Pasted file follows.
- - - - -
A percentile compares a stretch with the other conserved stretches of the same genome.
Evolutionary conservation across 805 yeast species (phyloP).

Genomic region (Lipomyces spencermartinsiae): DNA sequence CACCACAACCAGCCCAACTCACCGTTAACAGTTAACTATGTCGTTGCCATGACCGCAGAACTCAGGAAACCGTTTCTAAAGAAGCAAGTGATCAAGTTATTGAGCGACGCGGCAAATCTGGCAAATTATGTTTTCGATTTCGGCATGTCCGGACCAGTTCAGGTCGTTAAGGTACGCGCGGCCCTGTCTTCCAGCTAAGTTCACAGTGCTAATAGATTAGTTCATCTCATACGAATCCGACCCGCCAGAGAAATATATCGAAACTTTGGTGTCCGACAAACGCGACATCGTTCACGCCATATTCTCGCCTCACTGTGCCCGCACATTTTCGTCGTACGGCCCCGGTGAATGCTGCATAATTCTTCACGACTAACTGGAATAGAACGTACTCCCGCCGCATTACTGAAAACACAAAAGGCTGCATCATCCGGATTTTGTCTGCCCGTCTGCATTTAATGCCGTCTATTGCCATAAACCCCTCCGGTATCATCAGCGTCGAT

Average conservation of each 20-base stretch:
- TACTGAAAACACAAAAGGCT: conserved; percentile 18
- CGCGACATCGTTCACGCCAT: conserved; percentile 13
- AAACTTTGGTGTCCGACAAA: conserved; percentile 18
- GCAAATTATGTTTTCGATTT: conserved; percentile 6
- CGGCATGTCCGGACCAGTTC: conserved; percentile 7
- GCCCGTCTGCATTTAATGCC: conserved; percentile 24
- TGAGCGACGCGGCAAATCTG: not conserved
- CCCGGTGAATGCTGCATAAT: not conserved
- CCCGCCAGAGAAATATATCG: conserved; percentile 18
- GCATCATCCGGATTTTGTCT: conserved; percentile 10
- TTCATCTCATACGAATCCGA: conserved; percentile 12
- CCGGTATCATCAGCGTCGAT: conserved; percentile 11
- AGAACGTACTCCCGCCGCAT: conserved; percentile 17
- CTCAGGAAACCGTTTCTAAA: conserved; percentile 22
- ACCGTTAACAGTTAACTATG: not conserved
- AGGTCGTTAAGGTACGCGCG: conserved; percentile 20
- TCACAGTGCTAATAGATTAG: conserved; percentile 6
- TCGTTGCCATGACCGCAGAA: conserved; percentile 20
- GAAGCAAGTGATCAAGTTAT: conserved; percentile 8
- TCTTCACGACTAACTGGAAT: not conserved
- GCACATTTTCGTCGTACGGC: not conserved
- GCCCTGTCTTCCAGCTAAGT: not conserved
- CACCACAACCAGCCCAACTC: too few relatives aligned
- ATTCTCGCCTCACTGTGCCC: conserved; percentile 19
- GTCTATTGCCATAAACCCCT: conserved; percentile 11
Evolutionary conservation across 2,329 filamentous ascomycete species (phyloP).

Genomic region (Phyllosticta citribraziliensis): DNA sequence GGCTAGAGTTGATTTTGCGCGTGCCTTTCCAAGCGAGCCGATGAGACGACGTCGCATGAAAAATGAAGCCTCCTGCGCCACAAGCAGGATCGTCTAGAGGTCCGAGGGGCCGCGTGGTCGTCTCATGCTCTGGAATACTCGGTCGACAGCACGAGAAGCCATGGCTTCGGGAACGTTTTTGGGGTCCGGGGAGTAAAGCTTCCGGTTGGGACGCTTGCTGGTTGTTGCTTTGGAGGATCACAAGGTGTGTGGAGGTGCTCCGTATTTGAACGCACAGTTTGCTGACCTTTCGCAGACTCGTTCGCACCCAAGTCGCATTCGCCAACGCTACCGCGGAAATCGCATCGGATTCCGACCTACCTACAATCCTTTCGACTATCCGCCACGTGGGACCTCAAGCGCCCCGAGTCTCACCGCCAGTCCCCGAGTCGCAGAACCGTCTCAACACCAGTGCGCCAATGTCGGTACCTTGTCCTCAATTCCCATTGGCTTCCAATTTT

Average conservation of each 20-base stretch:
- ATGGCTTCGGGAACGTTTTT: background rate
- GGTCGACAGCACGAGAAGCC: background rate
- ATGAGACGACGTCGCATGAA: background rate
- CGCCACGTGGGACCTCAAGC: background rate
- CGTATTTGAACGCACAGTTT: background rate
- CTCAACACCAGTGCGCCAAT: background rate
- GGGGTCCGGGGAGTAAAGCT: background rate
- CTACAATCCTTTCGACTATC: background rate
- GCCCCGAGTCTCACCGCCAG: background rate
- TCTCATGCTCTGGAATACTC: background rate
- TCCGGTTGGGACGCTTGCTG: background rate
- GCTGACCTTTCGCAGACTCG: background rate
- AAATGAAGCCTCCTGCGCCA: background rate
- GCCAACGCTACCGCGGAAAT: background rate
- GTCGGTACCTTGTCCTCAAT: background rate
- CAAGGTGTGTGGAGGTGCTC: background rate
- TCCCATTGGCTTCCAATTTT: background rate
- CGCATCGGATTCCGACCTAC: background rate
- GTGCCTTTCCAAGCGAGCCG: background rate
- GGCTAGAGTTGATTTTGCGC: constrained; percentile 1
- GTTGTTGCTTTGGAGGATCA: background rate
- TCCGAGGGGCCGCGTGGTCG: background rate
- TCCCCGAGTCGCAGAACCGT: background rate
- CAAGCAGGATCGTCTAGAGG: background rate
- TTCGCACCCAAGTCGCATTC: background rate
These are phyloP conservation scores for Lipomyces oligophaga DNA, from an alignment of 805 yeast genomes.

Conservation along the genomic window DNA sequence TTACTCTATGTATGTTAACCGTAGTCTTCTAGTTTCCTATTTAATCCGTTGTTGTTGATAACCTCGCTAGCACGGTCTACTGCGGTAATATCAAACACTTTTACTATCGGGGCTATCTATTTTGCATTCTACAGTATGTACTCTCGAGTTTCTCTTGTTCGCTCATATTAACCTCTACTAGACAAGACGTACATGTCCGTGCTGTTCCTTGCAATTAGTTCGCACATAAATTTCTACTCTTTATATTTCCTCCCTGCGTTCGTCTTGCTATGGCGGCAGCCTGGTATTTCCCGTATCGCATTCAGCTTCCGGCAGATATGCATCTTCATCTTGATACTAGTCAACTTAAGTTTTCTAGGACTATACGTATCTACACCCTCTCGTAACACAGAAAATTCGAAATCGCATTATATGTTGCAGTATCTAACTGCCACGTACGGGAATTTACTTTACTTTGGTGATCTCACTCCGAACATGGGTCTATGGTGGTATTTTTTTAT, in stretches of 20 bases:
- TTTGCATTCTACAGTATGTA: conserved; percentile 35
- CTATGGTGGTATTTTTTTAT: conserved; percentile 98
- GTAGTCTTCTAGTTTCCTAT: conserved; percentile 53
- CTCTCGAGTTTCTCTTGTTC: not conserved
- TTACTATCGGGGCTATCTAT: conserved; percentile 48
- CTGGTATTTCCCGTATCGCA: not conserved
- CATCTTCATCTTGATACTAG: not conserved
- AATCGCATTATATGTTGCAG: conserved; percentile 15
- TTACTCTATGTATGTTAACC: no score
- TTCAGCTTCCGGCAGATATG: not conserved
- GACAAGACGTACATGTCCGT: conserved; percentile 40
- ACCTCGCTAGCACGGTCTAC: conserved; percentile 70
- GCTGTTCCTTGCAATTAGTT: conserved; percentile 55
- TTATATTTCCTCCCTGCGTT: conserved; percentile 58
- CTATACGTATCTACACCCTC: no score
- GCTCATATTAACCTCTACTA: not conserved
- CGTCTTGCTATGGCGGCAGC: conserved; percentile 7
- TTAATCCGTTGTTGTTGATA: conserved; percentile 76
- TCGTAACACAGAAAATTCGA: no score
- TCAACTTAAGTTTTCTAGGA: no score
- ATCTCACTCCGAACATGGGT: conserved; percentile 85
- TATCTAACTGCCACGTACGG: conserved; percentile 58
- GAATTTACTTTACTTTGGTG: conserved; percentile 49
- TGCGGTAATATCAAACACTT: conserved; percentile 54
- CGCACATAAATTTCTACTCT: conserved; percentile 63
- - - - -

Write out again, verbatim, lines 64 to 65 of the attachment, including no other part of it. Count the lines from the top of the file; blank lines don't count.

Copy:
- TTACTATCGGGGCTATCTAT: conserved; percentile 48
- CTGGTATTTCCCGTATCGCA: not conserved